5 Video Games Played in Ways Their Creators Never Intended
Video game developers make their games to be played a certain way. But that doesn’t mean that’s how you have to play them. The creative gamers in the videos below have disregarded the intention of the developers and have blazed their own path through some of the most classic video games of all time. Watch and be amazed.
- Playing Mike Tyson’s Punch-Out blindfolded
Have you played the NES game Mike Tyson’s Punch-Out? It’s really hard, and that’s when you play it with your eyes open. Strap on a blindfold, as these two digital pugilists do, and the game becomes a different beast entirely.
The reason this game is even playable without eyesight is because the gameplay is based on pattern recognition. If you fight each of the opponents enough times, you’ll figure out how they react to your actions, and you’ll get a feel for what you need to do to score hits on them.
These blindfolded players, playing at the Awesome Games Done Quick charity event, have played the game enough to learn these patterns by sound. It’s an impressive feat, and one only the most patient gamers could ever hope to accomplish.
- Two players, one controller in Super Metroid
Note: Skip ahead to the 17:28 mark to see this impressive run.
Super Metroid is an atmospheric masterpiece of the action-adventure genre. It’s a game whose alien environments are meant to be explored gradually as you collect new equipment that lets you delve ever deeper into the monster-infested world.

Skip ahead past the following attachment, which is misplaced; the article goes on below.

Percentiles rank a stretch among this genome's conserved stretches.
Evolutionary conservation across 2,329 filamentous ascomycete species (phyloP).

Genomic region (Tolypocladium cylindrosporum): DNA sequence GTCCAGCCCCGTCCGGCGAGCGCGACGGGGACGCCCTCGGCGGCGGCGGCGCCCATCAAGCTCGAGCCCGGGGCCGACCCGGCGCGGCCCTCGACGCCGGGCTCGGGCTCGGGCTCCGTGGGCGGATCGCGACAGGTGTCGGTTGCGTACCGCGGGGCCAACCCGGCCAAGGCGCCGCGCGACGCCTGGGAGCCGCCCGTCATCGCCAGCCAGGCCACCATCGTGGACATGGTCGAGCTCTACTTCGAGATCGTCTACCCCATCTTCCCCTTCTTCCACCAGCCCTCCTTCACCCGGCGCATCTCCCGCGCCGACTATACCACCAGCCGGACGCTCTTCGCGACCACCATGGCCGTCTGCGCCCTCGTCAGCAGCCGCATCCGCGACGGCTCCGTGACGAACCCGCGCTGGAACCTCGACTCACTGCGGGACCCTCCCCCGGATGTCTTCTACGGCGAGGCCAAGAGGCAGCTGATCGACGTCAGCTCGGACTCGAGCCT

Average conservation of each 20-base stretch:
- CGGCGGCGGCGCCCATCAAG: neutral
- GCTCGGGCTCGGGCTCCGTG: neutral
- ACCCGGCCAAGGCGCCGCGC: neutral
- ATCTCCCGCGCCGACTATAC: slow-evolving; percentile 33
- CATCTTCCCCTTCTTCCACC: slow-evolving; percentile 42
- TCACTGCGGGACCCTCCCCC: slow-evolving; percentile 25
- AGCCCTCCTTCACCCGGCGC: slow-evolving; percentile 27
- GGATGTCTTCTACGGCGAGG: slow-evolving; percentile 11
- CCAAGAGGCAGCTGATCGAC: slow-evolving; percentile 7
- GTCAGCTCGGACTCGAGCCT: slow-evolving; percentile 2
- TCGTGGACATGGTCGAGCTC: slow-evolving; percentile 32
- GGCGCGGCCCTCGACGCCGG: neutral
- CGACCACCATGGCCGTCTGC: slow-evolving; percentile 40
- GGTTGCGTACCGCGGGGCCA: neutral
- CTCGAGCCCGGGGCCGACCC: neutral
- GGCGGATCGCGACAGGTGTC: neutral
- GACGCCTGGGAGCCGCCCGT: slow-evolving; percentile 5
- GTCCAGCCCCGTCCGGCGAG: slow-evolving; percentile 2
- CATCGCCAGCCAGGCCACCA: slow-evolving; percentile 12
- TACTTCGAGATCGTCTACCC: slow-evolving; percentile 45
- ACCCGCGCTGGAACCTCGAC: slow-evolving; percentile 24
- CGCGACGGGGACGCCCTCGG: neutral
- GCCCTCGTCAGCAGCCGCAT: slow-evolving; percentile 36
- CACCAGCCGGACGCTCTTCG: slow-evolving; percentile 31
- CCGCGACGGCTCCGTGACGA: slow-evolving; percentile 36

The two players in the video above have no time for that kind of thing. Instead, they must have melded their minds together, because they manage to beat the game in less than an hour, while sharing a single controller. One player manages the D-pad and left shoulder button while the other taps the face buttons and right shoulder button. Frankly, it’s amazing that any two people would have the patience and skill to get through the game at all — much less in a speedrun.
- Beating three Mega Man X games — simultaneously
Mega Man games are no joke. They’re tough old-school action platformers that require smart planning and quick reflexes to get through. Which begs the question: What if someone used a single controller connected to Mega Man X, Mega Man X2, and Mega Man X3 and played them all at the same time, using the same button inputs across all three games?
It sounds like a disaster waiting to happen, but it turns out that it’s actually possible. The player in the video above didn’t do the feat in real time, but instead used a program to go through the games frame by frame to enter the button commands. If that doesn’t sound impressive, I’d suggest you give it a try. It’s like a puzzle that no one knew was solvable until now.